For the chocolate buttercream:
200g unsalted butter, at room temperature 200g icing sugar 50g milk chocolate 20g cocoa powder 50g white chocolate
In a large bowl combine the dry ingredients: flour, sugar, cocoa, baking powder and espresso powder. Use a whisk or fork to stir the ingredients together until well combined.
Now add the wet ingredients into the bowl: vanilla extract, milk, eggs and sunflower oil. Use an electric mixer set to medium speed to beat all ingredients together until smooth.
Reduce the speed and carefully pour in the boiling water bit by bit. Don’t worry if the mixture looks very runny, once baked the cake will be super fudgy and moist.
Once all the boiling water has been added, turn the speed up to high and beat for 1 minute to add air to the mixture (little bubbles should start to form on top!).
Spoon the mixture evenly between the baking tins. You’ll need to do this quickly, as the mixture is so thin that it might leak out the bottom! To be safe, place the baking tins on a piece of greaseproof paper to protect your worktop.
Bake for 18-20 minutes until the cakes have risen and are no longer shiny on top. Leave the cakes to cool.
Once the cakes are cool, make the buttercream.
Melt the white chocolate and milk chocolate in separate bowls in the microwave until smooth. Set aside and leave to cool.
Beat the butter with an electric mixer until soft, pale and free of any lumps. Sieve the icing sugar into the bowl and beat again until you have a smooth plain buttercream.
Spoon half of the plain buttercream into the bowl with the cooled, melted milk chocolate. Now add the cocoa powder and beat together until you have smooth milk chocolate buttercream.
Spoon the remaining plain buttercream into the bowl with the cooled, melted white chocolate and beat together until smooth.
Now it’s time to decorate!
If the cakes have domed or risen unevenly, use a sharp knife to slice off the tops so that you have flat cakes to stack and decorate.
Take one of the cakes and spread a layer of milk chocolate buttercream on top. Place a second cake on top and spread a layer of white chocolate buttercream on top. Now place a third cake on top and spread a thin layer of milk chocolate buttercream on top.
Repeat for the remaining 7 cakes. You should have 8 mini three-layer cakes in total.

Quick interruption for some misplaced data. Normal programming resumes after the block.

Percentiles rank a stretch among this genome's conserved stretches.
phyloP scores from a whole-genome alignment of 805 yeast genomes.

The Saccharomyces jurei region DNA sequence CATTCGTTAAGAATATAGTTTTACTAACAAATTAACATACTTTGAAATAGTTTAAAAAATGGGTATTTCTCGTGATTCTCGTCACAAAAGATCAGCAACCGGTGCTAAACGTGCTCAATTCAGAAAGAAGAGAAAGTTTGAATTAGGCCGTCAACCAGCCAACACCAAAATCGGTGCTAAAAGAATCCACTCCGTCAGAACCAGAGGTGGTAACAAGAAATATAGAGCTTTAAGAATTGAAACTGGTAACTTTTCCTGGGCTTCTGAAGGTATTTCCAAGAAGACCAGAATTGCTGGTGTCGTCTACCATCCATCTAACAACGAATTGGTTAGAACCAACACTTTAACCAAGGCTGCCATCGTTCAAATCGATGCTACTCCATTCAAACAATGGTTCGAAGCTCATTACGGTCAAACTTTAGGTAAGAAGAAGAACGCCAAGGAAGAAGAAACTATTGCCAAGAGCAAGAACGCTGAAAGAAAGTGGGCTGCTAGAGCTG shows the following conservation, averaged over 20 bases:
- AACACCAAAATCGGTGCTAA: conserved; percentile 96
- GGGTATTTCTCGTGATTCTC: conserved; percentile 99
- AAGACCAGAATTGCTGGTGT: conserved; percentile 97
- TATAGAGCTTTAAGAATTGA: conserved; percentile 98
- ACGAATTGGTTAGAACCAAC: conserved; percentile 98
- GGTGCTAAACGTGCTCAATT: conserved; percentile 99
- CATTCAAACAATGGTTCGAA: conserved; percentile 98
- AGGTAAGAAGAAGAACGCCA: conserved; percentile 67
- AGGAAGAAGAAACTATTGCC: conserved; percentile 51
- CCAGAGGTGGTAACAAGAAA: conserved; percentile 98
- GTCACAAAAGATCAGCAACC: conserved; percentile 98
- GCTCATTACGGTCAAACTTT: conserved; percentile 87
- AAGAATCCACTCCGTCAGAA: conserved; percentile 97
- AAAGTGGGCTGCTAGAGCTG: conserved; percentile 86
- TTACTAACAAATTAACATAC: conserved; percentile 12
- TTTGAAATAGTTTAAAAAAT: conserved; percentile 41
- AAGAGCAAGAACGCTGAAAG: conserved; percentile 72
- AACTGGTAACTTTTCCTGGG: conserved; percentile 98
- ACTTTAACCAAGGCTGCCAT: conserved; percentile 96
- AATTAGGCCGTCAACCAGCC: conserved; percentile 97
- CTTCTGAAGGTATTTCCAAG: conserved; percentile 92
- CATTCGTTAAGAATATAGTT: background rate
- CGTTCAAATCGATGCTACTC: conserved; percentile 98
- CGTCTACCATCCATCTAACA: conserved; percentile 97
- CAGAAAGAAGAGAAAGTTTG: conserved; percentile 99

Fit a piping bag with a star nozzle. Carefully spoon the leftover milk chocolate buttercream into one side of the piping bag. Now spoon the leftover white chocolate buttercream into the other side of the piping bag. Use your hands to push the buttercream down the piping bag.
Holding the piping bag upright, pipe dots of buttercream on top of the cakes. The buttercream should be “two-tone” meaning both buttercream flavours and colours show through.
Finish the cakes with a scattering of chocolate sprinkles, and if you’re celebrating a special occasion, push a candle into the middle of each cake. Enjoy!
Store the cakes at room temperature in an airtight container for up to 5 days.
This easy lemon drizzle loaf cake is light, buttery and refreshing, it’s an all-time classic that looks and tastes absolutely delicious. If you love lemon, this is the recipe for you!
How to make a lemon drizzle loaf cake
There are 3 parts to this recipe, the sponge, the lemon drizzle and the lemon icing. Each is super easy to make and only requires a few ingredients.
Start by making a simple sponge mixture
You’ll start by making a simple sponge mixture. I always use Stork (margarine) for cakes and add a couple of tablespoons of milk, it helps give the cake a lovely light and fluffy texture. Lemon zest is also added to the sponge mixture to add flavour.
Drizzle over the lemon syrup
Whilst the cake is still warm, you’ll drizzle a lemon syrup on top and let it soak into the sponge. This is what makes this cake SO delicious! The sponge will pack a zesty punch and the texture is moist and light.
Decorate with lemon icing
You can enjoy this cake as it is, but I think it’s even better with a layer of sweet and sticky icing on top. Plus the icing is so easy to make, just mix together white icing sugar and lemon juice until you have a thick but spreadable consistency. Then you’ll spoon it on top of the cake, letting it drip down the sides.